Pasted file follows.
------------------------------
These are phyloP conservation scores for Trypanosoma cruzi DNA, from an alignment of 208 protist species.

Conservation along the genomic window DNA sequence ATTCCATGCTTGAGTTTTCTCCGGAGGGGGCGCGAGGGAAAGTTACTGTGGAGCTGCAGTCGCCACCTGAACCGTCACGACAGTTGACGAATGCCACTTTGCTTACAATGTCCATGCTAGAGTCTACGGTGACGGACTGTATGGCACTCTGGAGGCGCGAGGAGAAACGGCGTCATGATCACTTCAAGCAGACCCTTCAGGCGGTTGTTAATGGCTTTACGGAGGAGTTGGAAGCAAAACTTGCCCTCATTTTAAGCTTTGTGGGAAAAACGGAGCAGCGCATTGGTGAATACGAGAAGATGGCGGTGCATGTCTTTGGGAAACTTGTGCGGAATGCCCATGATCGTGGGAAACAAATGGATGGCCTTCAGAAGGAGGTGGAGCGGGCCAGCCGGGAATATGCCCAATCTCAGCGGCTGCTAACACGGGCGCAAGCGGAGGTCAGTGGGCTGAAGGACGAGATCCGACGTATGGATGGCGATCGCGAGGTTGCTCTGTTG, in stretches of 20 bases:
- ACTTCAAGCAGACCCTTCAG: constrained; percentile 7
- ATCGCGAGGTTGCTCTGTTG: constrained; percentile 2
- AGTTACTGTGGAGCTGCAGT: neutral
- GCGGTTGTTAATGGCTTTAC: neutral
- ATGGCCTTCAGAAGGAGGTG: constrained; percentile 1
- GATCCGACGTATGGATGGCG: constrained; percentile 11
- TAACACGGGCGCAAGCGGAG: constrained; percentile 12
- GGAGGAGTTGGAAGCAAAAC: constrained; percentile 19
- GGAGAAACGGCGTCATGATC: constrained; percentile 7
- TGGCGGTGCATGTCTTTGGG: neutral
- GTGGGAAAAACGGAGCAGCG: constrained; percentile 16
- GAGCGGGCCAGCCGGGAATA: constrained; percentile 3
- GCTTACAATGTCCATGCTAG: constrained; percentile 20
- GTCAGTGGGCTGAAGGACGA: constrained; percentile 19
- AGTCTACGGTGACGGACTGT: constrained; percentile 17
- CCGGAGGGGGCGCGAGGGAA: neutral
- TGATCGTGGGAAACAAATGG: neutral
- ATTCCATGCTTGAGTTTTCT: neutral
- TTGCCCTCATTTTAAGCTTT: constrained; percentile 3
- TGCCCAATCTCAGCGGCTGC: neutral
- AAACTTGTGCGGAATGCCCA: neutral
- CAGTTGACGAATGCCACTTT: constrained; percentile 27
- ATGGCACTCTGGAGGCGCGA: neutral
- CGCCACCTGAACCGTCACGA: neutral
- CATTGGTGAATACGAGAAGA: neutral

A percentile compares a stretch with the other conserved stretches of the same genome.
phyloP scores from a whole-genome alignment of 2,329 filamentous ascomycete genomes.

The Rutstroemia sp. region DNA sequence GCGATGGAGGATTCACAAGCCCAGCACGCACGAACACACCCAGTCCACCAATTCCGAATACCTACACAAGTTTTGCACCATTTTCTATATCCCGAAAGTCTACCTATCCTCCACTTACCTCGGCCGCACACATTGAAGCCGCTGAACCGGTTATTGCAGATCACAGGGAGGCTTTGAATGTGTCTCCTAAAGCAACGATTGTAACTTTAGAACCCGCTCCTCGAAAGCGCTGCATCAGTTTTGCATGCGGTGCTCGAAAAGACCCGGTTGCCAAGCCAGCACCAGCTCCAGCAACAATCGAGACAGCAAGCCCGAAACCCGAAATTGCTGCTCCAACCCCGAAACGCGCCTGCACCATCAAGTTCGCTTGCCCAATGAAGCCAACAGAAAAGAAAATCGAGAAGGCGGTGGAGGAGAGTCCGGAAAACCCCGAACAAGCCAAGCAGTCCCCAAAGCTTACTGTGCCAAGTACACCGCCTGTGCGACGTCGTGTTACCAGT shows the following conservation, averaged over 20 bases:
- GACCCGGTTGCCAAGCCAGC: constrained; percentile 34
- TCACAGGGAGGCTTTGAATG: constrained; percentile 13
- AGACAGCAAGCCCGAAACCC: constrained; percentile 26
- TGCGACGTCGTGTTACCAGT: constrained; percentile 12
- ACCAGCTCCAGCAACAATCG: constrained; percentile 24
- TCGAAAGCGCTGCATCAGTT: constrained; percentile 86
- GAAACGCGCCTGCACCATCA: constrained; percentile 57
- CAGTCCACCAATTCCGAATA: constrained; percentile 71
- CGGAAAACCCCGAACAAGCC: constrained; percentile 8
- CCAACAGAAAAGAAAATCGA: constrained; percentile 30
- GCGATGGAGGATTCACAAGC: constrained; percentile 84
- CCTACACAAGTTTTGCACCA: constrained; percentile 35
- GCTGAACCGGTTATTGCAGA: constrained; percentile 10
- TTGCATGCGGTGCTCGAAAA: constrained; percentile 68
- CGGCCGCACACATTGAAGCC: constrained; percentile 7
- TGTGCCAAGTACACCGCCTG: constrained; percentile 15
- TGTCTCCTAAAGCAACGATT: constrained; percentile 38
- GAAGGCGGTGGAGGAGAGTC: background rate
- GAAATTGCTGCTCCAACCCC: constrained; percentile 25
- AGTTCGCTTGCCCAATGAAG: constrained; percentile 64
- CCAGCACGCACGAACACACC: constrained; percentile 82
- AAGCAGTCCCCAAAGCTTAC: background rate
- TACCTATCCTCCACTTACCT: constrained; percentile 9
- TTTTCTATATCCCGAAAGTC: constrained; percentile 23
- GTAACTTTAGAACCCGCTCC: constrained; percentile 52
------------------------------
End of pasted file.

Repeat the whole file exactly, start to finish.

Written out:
These are phyloP conservation scores for Trypanosoma cruzi DNA, from an alignment of 208 protist species.

Conservation along the genomic window DNA sequence ATTCCATGCTTGAGTTTTCTCCGGAGGGGGCGCGAGGGAAAGTTACTGTGGAGCTGCAGTCGCCACCTGAACCGTCACGACAGTTGACGAATGCCACTTTGCTTACAATGTCCATGCTAGAGTCTACGGTGACGGACTGTATGGCACTCTGGAGGCGCGAGGAGAAACGGCGTCATGATCACTTCAAGCAGACCCTTCAGGCGGTTGTTAATGGCTTTACGGAGGAGTTGGAAGCAAAACTTGCCCTCATTTTAAGCTTTGTGGGAAAAACGGAGCAGCGCATTGGTGAATACGAGAAGATGGCGGTGCATGTCTTTGGGAAACTTGTGCGGAATGCCCATGATCGTGGGAAACAAATGGATGGCCTTCAGAAGGAGGTGGAGCGGGCCAGCCGGGAATATGCCCAATCTCAGCGGCTGCTAACACGGGCGCAAGCGGAGGTCAGTGGGCTGAAGGACGAGATCCGACGTATGGATGGCGATCGCGAGGTTGCTCTGTTG, in stretches of 20 bases:
- ACTTCAAGCAGACCCTTCAG: constrained; percentile 7
- ATCGCGAGGTTGCTCTGTTG: constrained; percentile 2
- AGTTACTGTGGAGCTGCAGT: neutral
- GCGGTTGTTAATGGCTTTAC: neutral
- ATGGCCTTCAGAAGGAGGTG: constrained; percentile 1
- GATCCGACGTATGGATGGCG: constrained; percentile 11
- TAACACGGGCGCAAGCGGAG: constrained; percentile 12
- GGAGGAGTTGGAAGCAAAAC: constrained; percentile 19
- GGAGAAACGGCGTCATGATC: constrained; percentile 7
- TGGCGGTGCATGTCTTTGGG: neutral
- GTGGGAAAAACGGAGCAGCG: constrained; percentile 16
- GAGCGGGCCAGCCGGGAATA: constrained; percentile 3
- GCTTACAATGTCCATGCTAG: constrained; percentile 20
- GTCAGTGGGCTGAAGGACGA: constrained; percentile 19
- AGTCTACGGTGACGGACTGT: constrained; percentile 17
- CCGGAGGGGGCGCGAGGGAA: neutral
- TGATCGTGGGAAACAAATGG: neutral
- ATTCCATGCTTGAGTTTTCT: neutral
- TTGCCCTCATTTTAAGCTTT: constrained; percentile 3
- TGCCCAATCTCAGCGGCTGC: neutral
- AAACTTGTGCGGAATGCCCA: neutral
- CAGTTGACGAATGCCACTTT: constrained; percentile 27
- ATGGCACTCTGGAGGCGCGA: neutral
- CGCCACCTGAACCGTCACGA: neutral
- CATTGGTGAATACGAGAAGA: neutral

A percentile compares a stretch with the other conserved stretches of the same genome.
phyloP scores from a whole-genome alignment of 2,329 filamentous ascomycete genomes.

The Rutstroemia sp. region DNA sequence GCGATGGAGGATTCACAAGCCCAGCACGCACGAACACACCCAGTCCACCAATTCCGAATACCTACACAAGTTTTGCACCATTTTCTATATCCCGAAAGTCTACCTATCCTCCACTTACCTCGGCCGCACACATTGAAGCCGCTGAACCGGTTATTGCAGATCACAGGGAGGCTTTGAATGTGTCTCCTAAAGCAACGATTGTAACTTTAGAACCCGCTCCTCGAAAGCGCTGCATCAGTTTTGCATGCGGTGCTCGAAAAGACCCGGTTGCCAAGCCAGCACCAGCTCCAGCAACAATCGAGACAGCAAGCCCGAAACCCGAAATTGCTGCTCCAACCCCGAAACGCGCCTGCACCATCAAGTTCGCTTGCCCAATGAAGCCAACAGAAAAGAAAATCGAGAAGGCGGTGGAGGAGAGTCCGGAAAACCCCGAACAAGCCAAGCAGTCCCCAAAGCTTACTGTGCCAAGTACACCGCCTGTGCGACGTCGTGTTACCAGT shows the following conservation, averaged over 20 bases:
- GACCCGGTTGCCAAGCCAGC: constrained; percentile 34
- TCACAGGGAGGCTTTGAATG: constrained; percentile 13
- AGACAGCAAGCCCGAAACCC: constrained; percentile 26
- TGCGACGTCGTGTTACCAGT: constrained; percentile 12
- ACCAGCTCCAGCAACAATCG: constrained; percentile 24
- TCGAAAGCGCTGCATCAGTT: constrained; percentile 86
- GAAACGCGCCTGCACCATCA: constrained; percentile 57
- CAGTCCACCAATTCCGAATA: constrained; percentile 71
- CGGAAAACCCCGAACAAGCC: constrained; percentile 8
- CCAACAGAAAAGAAAATCGA: constrained; percentile 30
- GCGATGGAGGATTCACAAGC: constrained; percentile 84
- CCTACACAAGTTTTGCACCA: constrained; percentile 35
- GCTGAACCGGTTATTGCAGA: constrained; percentile 10
- TTGCATGCGGTGCTCGAAAA: constrained; percentile 68
- CGGCCGCACACATTGAAGCC: constrained; percentile 7
- TGTGCCAAGTACACCGCCTG: constrained; percentile 15
- TGTCTCCTAAAGCAACGATT: constrained; percentile 38
- GAAGGCGGTGGAGGAGAGTC: background rate
- GAAATTGCTGCTCCAACCCC: constrained; percentile 25
- AGTTCGCTTGCCCAATGAAG: constrained; percentile 64
- CCAGCACGCACGAACACACC: constrained; percentile 82
- AAGCAGTCCCCAAAGCTTAC: background rate
- TACCTATCCTCCACTTACCT: constrained; percentile 9
- TTTTCTATATCCCGAAAGTC: constrained; percentile 23
- GTAACTTTAGAACCCGCTCC: constrained; percentile 52